Saturday, July 18, 2009
Friday, July 17, 2009
- A brand new A. I. Root Cinnamon Apple Candle. It would have been $23.95. I paid $2.50. Root is my absolute favorite brand of candles. They are locally made and even Hubs loves them! This will be a winter burner.
- A lightly used little brown leather bag. I've carried my Coach bag for probably 5 years. It is rubbing black on the left shoulder and between the brea*sts. My new little bag is smaller than the Coach, but I think that we can skip that pesky black mark crap that I'm getting. Since it is smaller, I have less in it. That is good, too. I still couldn't get away from hanging my keys on the outside of the bag with the purple carabiner, though. At least I'll know where the keys are, right?
- Two short sleeved polo shirts. One is yellow and one is a lighter weight Land's End. I paid 75 cents for each.
- A Gap Khaki jumper for 75 cents.
- A heavier weight Gap cardigan for $2.00. It is red and will be great for K- to wear this winter.
- A lighter weight white JCPenney cardigan that has great little dots and hearts in the weave for 75 cents. (Hey, it is completely white, so it should be legal for school wear.)
- A black pair of pants for 90 cents.
- A red button-down, long-sleeved shirt for a dollar. It'll look great under her khaki jumpers.
Keep in mind that I'm a thrift store snob. All of these things look like brand new. Oh, and I was able to use my $5.00 off $10.00 coupon. I'd say that 60% of what I got was 1/2 price anyhow. It would have been $22.00 + tax. In the end, I spent $9.54 total. Hooray!
After the thrift, we spun by the library. Then, we had a little more time before our date with Grandma and Aunt Donna, so we ran by Giant Eagle to pick up the Lipitor prescription (to counteract that cheese that I just ate.) We had a 4:00 PM date with Grandma and Aunt Donna, but Aunt Donna decided that she wanted pizza for dinner and invited us to stay. I introduced her to $5.00 Little Caesars and she was happy. While visiting, I did my monthly pitching of the old food at Grandma's. I found juice on the shelf that had expired in January. There was milk that had expired May 3. Grandma had some liquefying apples in a bag on the counter and oranges so soft that they felt Nerf in nature. I ditched those, the petrified cookies, hardened whoopie pies and explained to Grandma that though she hates to see me pitch things, I was certain that the milk was sprouting legs and was soon to walk out the door itself. Grandma is 91. She comes from a completely different camp of food keeping. My ditching and organization makes her nervous, but in the end, she admits that she's glad that I've done it.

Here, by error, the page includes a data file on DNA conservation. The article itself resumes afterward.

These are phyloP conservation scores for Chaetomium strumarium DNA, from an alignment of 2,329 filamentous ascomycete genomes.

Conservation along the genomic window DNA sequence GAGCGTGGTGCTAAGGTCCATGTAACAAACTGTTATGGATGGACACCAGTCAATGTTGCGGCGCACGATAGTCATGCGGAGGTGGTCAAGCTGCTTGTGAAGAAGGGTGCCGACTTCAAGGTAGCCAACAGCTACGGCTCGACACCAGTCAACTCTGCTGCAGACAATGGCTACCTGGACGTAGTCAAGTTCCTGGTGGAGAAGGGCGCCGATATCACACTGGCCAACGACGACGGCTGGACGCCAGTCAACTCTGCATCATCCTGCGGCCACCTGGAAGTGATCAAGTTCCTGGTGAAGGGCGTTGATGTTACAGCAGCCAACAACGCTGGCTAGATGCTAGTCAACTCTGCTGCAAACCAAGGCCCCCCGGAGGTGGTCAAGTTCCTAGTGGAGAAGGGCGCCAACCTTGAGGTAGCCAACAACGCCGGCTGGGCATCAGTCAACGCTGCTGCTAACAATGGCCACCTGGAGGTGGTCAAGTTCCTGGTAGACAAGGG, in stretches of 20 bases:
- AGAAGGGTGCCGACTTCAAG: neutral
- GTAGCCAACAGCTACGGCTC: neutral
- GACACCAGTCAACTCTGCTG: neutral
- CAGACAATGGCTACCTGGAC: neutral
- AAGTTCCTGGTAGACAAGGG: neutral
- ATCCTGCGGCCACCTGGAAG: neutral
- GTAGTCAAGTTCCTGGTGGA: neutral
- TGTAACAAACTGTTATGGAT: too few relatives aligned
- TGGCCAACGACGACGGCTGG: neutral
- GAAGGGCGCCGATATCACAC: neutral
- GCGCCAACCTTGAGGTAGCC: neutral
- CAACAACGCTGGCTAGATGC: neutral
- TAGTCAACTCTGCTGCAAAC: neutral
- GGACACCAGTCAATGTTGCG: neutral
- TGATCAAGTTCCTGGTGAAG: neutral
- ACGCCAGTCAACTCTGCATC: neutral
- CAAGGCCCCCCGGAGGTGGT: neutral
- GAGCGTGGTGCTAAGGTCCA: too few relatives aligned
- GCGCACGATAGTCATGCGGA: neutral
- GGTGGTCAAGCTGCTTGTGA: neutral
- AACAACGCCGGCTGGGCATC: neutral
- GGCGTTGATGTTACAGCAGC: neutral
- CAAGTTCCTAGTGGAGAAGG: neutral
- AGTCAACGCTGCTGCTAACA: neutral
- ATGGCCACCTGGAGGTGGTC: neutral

After the pitchfest, I cruised by my parents to confirm to them that the neighbors really were picking up the mail (though they had left both the Sunday papers in the paper box at the street), picked a few things up for my brother that mom had and cruised over to his house. Of course, he wasn't home, but after the third call, I was able to have someone track him down. He told me how to break into his house (I wouldn't without permission), and I stocked the bagful of frozen food that Aunt Donna gave to me (my brother tends to run short, and I knew there were frozen chicken breasts and frozen dinners that they could really use) into his new-to-them side by side refrigerator. (Their other fridge was majorly ailing.) He was busy consoling my sister, as she had to put her 18 year old dog to sleep yesterday. Knowing this, I had a hunch that he wasn't going to be home. I'm glad that I got to break in and leave them things.
K- and I cruised home, decompressed for just a few before dragging her bike up from the basement and going up and down the street several times with the neighbors. K- played ball with E- as E-'s mommy and I caught up on the neighborhood goings-on of last night. A car had been broken into just across the street. Since we live in a very quiet neighborhood on a dead end street, the police went around, checked in on all of us to make certain that we weren't victimized, as well. It's sad. Truly. We have an incident like this happen once every three years or so. I don't think that is a bad track record considering.
Smiles in my day:
- Ford got a job. What an answer to prayer.
- I just ate the treat left for the Pick-Up Fairy. K- left a plate of Cheese-It's with a slice of Swiss broken up over top. It'll give me dragon breath, but it was a tasty snack.
- I got a photo of our hawk. It isn't a gorgeous photo, but it's a photo nonetheless. He was on a telephone pole on the next block over.
- Hubs got home an hour early tonight. He ended up finding out yesterday that the building needed covered, so he had to pull a 12 hour day. He is scheduled for a 12 hour day on Saturday, as well. He worked 1-9 on both Tuesday and Wednesday. It is a long, long week for him.
- The magical powers of the Pick-Up Fairy. Really. I wished I would have done this sooner!
- More organization to be done Friday.
Have a great weekend, all!